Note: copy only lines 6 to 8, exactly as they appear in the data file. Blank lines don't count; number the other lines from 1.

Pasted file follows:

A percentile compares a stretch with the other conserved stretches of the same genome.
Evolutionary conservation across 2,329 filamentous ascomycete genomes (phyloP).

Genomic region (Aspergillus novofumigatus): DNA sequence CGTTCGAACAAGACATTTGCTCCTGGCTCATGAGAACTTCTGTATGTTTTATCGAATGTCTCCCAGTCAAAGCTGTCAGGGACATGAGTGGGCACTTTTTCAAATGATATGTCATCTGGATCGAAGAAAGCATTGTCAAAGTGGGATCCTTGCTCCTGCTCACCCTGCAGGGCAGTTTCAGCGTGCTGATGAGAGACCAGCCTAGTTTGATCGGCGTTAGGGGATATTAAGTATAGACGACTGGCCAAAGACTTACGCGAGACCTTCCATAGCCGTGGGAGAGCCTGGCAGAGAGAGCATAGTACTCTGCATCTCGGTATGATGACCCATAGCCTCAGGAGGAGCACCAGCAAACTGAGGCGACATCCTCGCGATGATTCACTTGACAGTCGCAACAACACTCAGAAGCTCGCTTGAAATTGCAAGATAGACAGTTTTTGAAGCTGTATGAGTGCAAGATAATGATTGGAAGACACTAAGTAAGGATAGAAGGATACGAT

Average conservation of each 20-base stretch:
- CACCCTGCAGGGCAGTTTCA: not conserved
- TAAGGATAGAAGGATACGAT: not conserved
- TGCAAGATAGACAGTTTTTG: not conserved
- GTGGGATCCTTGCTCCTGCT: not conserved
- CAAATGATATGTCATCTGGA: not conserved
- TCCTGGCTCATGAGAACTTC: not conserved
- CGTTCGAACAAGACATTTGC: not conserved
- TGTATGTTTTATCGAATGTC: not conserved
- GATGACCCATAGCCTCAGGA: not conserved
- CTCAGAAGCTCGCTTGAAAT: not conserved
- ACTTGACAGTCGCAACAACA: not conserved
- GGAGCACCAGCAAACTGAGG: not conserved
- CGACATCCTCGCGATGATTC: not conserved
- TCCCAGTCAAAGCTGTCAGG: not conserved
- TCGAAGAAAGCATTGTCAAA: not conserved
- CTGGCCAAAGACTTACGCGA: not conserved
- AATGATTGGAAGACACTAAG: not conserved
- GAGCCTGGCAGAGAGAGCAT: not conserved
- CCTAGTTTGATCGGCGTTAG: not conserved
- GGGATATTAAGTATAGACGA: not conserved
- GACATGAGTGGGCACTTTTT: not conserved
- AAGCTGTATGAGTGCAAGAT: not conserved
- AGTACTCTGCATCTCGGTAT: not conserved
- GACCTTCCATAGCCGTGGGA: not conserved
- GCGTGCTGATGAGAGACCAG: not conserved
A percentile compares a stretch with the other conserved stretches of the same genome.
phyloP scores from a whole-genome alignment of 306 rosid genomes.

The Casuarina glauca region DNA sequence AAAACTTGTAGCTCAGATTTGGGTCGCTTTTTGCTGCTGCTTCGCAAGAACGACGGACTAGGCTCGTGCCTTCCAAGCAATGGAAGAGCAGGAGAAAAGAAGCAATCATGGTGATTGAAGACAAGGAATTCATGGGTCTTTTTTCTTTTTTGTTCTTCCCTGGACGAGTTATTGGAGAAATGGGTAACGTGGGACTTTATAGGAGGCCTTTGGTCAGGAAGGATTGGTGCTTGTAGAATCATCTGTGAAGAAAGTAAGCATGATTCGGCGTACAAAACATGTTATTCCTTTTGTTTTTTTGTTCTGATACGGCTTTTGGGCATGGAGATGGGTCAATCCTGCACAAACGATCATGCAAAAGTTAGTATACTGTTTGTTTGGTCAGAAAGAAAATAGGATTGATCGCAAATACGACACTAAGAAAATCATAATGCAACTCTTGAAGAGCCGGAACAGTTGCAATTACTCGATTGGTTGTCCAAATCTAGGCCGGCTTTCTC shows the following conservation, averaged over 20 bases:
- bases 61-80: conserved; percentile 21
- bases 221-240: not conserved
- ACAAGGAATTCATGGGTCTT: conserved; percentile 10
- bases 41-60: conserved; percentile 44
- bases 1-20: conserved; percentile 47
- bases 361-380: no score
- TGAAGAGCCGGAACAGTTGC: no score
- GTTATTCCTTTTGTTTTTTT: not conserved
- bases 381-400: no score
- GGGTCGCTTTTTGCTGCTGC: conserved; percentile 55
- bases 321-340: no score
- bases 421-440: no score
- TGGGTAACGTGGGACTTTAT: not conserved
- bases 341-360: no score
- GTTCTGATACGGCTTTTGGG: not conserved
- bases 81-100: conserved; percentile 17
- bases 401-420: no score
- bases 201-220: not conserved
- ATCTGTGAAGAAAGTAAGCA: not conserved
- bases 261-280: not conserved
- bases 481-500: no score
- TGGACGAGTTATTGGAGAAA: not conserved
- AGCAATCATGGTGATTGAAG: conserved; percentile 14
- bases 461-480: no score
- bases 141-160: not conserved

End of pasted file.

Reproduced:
- TAAGGATAGAAGGATACGAT: not conserved
- TGCAAGATAGACAGTTTTTG: not conserved
- GTGGGATCCTTGCTCCTGCT: not conserved